There was this time in the past when two of us needed to kill some gnolls and, out of impatience, he went to aggro all the gnolls in the immediate area all at once.

Pulling the whole world

He really enjoys flirting with death in games.

Nanny Wen (aka Davienne) is the bimbo of the group (ingame) because she’s always getting lost and making silly mistakes due to being blur.

Nanny Wen

She’s also a bimbo because she enjoys comparing clothes and appearances and laughing at people for being short. She plays a high-elf, which is a very tall race, and she enjoys saying, “I am looking down on you.”

Unfortunately for her, she can’t do the same in real life.

The other day, she was teasing Unker Kell about his looks (he plays a cat-like humanoid and was wearing a stupid Santa hat). She asked him to shapeshift into Billy the moppet because he looks better that way.

(In EQ2, we have abilities to turn ourselves or other people into all kinds of funny things, which is fun.)

Nanny Wen says

And this was Unker Kell’s reply:

Bimbo

Bimbo

This is Billy the moppet:

Billy

Billy is actually a mob we had to kill several times in the past for a very tough quest. I guess the game developers thought it would be funny to allow players to shapeshift into Billy.

EQ2 is more fun than ever because there is now a built-in voice chat feature. It makes it feel like we’re physically together, enjoying a fun activity together.

The downside is that now I can’t take screenshots of people saying funny things anymore, since people hardly type anymore.

Funny screens

No more such screens. :(

In another post, I’ll share with you some of the funny adventures we shared together. I can’t wait to tell you about the one where the Goonfather and Unker Kell voluntarily did a “You jump, I jump” and fell to their deaths amidst much laughter from the guild.

Another time!

Right now, I’m having so much fun reliving the good old days with the same bunch of friends. Isn’t it such a rare thing being able to actually relive fond memories for real?

I’m making the most of it by playing the game obsessively. So don’t think I’m a nerd. It’s for the sake of friendship! =P

The evil eats into the soul

Just last week, my life was taken over by a most unexpected evil called EverQuest II.

EverQuest II

It is most unexpected because I never like revisiting an MMORPG after quitting. Picking up where you left off is tedious. I prefer to play new games all the time.

And EverQuest II is most evil because it lured me back not just once but twice.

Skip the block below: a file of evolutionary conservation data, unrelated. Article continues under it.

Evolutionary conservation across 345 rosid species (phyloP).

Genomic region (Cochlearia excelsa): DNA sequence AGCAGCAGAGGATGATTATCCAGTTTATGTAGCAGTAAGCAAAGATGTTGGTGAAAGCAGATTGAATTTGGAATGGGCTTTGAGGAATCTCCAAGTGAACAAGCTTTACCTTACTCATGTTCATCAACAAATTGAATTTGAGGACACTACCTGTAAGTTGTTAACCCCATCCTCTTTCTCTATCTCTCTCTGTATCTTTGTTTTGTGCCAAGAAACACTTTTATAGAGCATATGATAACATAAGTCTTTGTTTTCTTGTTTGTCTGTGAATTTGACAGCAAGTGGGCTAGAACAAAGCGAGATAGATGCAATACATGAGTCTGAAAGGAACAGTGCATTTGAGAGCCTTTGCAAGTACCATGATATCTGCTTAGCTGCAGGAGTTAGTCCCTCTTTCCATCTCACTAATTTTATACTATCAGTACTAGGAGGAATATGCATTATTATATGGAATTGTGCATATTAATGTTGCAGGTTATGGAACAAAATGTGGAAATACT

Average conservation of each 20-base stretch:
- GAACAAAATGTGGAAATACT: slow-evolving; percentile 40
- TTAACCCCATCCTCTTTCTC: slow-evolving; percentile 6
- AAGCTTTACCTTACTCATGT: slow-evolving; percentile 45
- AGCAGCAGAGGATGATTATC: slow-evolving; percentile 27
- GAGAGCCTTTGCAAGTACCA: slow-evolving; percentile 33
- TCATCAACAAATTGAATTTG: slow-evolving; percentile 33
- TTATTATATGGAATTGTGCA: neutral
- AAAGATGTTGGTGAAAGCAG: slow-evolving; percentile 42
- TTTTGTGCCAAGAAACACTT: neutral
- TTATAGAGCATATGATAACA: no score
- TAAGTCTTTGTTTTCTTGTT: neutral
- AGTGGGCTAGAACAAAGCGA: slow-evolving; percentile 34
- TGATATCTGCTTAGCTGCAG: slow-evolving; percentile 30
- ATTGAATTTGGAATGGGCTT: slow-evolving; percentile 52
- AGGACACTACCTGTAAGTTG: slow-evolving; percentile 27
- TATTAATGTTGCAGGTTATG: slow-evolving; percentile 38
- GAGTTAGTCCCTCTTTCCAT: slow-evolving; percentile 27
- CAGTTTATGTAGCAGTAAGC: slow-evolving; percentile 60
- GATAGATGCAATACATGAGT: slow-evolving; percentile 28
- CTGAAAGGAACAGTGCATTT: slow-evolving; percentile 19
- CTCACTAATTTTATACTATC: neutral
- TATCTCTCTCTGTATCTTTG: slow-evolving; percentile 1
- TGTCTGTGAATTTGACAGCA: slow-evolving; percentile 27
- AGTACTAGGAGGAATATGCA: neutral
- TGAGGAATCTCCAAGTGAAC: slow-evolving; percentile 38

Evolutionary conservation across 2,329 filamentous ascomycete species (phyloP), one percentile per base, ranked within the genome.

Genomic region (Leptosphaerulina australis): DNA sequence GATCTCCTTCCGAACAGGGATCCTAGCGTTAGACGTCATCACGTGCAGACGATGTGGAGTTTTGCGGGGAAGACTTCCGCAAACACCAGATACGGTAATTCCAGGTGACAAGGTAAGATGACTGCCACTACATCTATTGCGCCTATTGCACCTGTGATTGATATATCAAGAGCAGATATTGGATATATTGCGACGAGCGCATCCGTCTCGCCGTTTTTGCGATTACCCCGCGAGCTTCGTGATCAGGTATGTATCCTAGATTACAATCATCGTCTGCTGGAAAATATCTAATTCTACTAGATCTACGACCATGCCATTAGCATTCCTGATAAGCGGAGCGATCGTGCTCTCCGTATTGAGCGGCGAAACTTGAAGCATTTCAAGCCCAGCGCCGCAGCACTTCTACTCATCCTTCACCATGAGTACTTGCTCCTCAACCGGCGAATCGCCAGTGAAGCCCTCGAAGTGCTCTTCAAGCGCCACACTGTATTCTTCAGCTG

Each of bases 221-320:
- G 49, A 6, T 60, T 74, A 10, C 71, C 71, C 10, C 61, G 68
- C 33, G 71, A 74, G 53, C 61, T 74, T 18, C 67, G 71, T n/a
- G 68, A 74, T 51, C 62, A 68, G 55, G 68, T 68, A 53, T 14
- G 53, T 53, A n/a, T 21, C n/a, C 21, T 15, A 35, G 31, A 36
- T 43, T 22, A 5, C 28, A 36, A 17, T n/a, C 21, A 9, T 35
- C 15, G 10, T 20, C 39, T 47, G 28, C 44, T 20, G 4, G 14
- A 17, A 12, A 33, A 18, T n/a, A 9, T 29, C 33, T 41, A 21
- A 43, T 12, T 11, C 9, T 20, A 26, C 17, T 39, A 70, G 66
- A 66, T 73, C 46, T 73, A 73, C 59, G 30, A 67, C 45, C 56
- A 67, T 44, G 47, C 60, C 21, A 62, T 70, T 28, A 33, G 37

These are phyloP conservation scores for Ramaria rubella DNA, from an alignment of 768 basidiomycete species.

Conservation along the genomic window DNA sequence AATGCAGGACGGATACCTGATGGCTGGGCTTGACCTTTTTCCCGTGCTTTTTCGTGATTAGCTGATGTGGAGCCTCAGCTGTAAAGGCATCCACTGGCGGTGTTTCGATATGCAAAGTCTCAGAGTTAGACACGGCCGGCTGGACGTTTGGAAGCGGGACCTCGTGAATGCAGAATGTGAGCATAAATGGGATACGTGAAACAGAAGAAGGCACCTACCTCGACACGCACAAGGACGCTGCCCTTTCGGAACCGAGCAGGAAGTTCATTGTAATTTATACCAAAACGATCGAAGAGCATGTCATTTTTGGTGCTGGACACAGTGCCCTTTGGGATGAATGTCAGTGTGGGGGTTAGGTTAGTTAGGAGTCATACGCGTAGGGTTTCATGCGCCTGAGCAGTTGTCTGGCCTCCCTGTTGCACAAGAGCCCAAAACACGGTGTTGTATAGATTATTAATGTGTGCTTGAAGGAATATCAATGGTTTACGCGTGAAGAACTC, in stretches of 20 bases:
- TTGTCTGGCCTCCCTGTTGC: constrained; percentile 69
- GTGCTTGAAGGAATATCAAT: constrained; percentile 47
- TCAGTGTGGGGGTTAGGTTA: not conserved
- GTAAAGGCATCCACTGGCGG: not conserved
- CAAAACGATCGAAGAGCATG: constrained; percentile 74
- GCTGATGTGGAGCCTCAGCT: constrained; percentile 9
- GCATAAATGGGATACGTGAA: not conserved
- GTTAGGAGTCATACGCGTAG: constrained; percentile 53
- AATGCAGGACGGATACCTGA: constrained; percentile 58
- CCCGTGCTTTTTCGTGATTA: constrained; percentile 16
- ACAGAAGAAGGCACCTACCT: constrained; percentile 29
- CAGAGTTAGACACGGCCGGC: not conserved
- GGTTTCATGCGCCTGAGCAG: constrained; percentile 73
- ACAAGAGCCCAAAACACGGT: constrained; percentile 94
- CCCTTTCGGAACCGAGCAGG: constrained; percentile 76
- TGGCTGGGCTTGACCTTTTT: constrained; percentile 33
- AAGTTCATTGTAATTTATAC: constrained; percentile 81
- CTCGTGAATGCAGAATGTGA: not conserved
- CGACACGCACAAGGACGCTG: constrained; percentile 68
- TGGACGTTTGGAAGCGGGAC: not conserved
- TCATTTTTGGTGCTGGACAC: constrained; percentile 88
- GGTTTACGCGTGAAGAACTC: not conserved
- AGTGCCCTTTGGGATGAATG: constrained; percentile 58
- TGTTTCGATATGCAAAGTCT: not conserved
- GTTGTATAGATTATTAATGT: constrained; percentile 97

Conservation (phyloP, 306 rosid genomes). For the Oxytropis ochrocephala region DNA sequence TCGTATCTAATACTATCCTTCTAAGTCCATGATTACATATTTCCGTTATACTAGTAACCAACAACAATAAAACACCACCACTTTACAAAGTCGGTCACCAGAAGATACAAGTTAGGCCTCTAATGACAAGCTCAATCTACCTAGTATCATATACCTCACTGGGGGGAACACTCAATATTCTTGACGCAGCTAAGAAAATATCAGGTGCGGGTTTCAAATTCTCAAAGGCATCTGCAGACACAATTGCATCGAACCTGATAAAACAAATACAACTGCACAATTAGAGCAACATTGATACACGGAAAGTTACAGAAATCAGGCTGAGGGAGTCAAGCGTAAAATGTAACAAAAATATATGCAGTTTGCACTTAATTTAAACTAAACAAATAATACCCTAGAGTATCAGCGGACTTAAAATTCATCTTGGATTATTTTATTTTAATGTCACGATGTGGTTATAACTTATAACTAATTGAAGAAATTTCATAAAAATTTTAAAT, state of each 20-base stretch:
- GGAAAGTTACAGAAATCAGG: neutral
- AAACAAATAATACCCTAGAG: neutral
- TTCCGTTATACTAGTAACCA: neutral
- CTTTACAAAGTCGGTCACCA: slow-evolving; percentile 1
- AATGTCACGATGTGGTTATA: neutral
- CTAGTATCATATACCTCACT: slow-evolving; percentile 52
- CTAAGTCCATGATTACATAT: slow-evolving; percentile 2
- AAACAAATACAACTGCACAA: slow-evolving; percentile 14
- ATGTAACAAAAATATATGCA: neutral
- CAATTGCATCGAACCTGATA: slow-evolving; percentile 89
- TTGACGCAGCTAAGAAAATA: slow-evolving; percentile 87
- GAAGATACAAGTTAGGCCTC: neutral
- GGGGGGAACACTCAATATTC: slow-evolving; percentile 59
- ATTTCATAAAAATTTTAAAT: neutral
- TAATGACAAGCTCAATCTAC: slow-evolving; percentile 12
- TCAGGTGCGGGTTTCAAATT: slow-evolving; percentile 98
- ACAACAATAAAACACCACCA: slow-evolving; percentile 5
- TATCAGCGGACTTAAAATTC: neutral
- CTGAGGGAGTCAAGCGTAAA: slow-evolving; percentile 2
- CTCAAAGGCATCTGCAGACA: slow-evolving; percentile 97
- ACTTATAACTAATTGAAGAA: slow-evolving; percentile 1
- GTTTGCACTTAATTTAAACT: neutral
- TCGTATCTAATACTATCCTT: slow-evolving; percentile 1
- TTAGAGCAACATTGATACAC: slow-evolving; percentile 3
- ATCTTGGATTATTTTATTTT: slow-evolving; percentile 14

I first started the game in Feb 2005. Quit after a year due to excessive guild politics.

Returned in Dec 2006 because they introduced Faes, which are too cute to resist. Quit after a few months, can’t remember why.

EverQuest II

Now, in Mar 2010, all my friends have suddenly gone back into the game one by one. These are the very friends I first met in the same game in 2005, who have become my best friends over the years as we moved together from activity to activity.

Club Morte

I was very reluctant to restart the game, especially after three years of absence. Too many changes would have happened to the game, which would throw me off. Plus I didn’t want to get addicted to an MMORPG again.

But then, EQ2 started to dominate conversations in Plurk and gatherings (dinners and stuff) with my friends, so I had two choices: Return to EQ2 or be hopelessly clueless.

I saw returning to EQ2 as being the lesser of two evils, despite EQ2 already being the evil incarnate.

EverQuest II

So, after three years of being a lost soul, I am an MMORPG player once again. (I say lost soul because although I really appreciated being not addicted to a game, I always felt incomplete without one.)

I logged into the game last week and was completely useless. I’d forgotten how to do everything. After spending an hour staring at the screen dumbly, wondering where to start, I decided to create yet another new character to learn the game from scratch again.

I made an evil Fae (known as Arasai) this time, but in the same colour combination as my first because I still think blue and white looks best.

Sheyli the Arasai:

EverQuest II

Sheyla the Fae:

EverQuest II